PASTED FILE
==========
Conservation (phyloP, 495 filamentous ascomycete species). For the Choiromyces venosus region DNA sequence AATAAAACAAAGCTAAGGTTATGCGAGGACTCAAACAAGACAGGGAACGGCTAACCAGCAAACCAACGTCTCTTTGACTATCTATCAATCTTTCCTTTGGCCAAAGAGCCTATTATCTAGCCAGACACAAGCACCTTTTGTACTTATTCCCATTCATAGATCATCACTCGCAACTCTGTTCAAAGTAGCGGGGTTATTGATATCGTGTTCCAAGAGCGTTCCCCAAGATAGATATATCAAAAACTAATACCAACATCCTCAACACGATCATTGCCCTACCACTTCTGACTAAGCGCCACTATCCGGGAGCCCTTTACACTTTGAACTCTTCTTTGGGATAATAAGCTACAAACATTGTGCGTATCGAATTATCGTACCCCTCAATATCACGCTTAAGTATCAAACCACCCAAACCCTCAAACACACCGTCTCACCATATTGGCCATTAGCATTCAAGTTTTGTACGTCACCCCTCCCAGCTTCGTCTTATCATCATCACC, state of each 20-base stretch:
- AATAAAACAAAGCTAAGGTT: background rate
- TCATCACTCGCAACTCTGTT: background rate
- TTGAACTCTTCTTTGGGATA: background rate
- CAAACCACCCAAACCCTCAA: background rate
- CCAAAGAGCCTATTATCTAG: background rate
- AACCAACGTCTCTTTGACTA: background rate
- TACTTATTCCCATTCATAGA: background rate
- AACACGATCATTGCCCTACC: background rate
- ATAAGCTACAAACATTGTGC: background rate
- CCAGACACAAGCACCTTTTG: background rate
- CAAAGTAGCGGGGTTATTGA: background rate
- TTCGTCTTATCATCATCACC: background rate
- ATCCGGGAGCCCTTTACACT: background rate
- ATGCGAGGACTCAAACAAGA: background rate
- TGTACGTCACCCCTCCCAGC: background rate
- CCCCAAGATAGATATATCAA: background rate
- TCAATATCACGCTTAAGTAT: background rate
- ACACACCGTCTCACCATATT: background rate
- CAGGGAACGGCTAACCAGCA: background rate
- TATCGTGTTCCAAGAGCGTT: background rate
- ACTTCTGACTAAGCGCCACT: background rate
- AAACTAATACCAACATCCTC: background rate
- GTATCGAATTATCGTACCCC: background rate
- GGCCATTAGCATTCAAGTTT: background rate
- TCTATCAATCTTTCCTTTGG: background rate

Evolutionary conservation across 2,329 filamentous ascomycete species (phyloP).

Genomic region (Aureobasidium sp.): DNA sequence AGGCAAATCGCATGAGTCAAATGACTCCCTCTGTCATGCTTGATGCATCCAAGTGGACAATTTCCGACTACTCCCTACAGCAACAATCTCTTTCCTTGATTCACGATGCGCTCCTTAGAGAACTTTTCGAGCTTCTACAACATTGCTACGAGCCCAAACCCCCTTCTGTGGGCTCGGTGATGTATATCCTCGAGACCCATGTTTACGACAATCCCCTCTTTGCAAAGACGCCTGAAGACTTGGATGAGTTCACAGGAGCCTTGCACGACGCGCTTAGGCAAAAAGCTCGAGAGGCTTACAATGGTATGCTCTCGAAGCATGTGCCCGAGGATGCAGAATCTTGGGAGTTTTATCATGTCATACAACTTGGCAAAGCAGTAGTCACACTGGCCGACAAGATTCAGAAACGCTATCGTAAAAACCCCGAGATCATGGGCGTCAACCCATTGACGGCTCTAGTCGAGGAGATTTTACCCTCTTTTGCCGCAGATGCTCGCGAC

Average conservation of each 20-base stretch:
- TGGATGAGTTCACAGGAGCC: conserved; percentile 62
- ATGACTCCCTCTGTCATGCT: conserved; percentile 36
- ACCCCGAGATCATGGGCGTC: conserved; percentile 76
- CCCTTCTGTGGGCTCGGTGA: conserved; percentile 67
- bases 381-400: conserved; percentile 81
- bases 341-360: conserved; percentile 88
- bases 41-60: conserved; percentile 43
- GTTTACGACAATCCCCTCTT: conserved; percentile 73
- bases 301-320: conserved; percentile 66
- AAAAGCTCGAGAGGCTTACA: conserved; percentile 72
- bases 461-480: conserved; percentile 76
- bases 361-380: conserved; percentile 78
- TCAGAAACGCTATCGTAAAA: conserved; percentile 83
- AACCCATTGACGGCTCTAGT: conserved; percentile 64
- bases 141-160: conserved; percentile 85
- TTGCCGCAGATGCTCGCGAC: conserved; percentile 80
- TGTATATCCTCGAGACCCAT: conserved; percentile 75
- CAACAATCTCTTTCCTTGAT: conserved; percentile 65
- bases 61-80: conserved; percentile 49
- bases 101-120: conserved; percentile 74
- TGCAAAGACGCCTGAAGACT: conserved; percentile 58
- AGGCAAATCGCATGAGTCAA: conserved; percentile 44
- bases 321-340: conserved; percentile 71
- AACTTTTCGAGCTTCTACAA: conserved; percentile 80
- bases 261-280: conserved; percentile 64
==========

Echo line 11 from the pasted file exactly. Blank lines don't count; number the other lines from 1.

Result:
- CCAGACACAAGCACCTTTTG: background rate